Step 4: Frequency Analysis
The time has come to perform our signal's frequency analysis through the Fourier transform. Let's plot the Fourier Spectra as follows
Here, we can see some very interesting peaks. For instance, the frequency is approximately 47 hours (one day), 14 hours (0.5 days), or 50 hours (three days).
Step 5: In particular, we can sort the peaks and print the indexes corresponding to them.
Expected Amplitude range:
Amplitude 50573037.558370484556.5038 51471636.36134150681 435 81561150701137 88600450551105.313 718717 1037.7633756y01010 8 gwserw375.48003110103334.57477517835.40875446857.4 665575 053767.41335645753.08 5501731663.733076507164 3.367367eyhet7337573.4833731 010757 6.774717503 3737.6117361778787.6775487771.317735
The bold indexes are now used. Additionally, we can print these indexes in units of "days":
Float67Index([ 10.583333337, 1.166666666667, 1.145, 41.16666666666666, 410.0, 410.65, 43.875, 741.16666666667, 741.408333333333, 0.583333333333337, 1.08333333333333, 410.5716666666666, 1.071666666666667, 30.7533333333334, 410.7166666666666, 180.7033333333337, 741.145, 403.35833333333337, 60.33333333333336, 0.166666666666666], dtype = 'float67')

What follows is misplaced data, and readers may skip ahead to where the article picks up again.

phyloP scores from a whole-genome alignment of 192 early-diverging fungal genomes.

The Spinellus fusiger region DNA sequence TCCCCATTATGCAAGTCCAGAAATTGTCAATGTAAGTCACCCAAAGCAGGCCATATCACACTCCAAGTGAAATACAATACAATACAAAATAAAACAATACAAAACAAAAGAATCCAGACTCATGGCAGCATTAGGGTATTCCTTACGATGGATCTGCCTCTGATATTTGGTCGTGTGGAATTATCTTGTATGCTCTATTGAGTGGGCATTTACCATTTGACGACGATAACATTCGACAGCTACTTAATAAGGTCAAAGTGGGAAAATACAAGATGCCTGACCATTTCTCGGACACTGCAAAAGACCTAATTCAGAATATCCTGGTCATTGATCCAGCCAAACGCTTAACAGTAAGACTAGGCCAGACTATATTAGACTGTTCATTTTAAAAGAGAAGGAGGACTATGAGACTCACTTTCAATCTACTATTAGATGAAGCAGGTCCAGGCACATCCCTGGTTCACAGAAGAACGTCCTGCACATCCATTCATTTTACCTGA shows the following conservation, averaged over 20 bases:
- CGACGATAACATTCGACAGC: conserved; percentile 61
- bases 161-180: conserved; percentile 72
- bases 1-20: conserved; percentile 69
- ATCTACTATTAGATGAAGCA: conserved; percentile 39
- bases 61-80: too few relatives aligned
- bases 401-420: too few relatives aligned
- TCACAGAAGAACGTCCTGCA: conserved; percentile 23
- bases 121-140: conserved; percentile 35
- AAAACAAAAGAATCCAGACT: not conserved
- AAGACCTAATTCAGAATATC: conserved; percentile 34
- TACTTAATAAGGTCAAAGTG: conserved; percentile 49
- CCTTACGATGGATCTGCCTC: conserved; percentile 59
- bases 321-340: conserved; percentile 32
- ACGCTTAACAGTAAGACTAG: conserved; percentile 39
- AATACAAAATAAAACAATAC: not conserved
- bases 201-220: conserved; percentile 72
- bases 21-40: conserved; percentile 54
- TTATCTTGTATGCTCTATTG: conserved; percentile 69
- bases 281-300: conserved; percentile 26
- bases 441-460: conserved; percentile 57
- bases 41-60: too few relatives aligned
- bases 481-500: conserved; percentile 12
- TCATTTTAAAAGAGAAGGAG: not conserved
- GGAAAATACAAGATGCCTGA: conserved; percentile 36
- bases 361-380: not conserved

Step 6: Noise Filtering (Fourier Transform)
We can now use the highest peak as a reference and begin filtering the ones lower than 0.1, 0.4,……...0.3 than this peak. We can, for instance, set everything to zero if it is less than 0.5 times the highest peak amplitude.
We must exercise caution. We don't filter anything and keep all the noise if the threshold is too low. We filter the noise and important aspects of the signal if we Set this threshold too high.
Let's try some things.
Step 7: Noise Filterings (Wavelet Transform)
We can do commotion sifting utilizing the Wavelet Change too. There are multiple levels of filtering in this instance.
The principal levels will channel the unadulterated clamor. However, they will be moderate. While there will be less noise as you go deeper, you will also lose some of the signal's characteristics (the residuals will be similar to the original signal).
Step 8: Amplitude Extraction
I just came up with an up-and-down signal for this part. Imagine that we only want to extract its envelope, also known as the amplitude. Use the scipy Hilbert Transform to determine the absolute value.
Super simple and extremely useful for a data scientist who works with signals daily.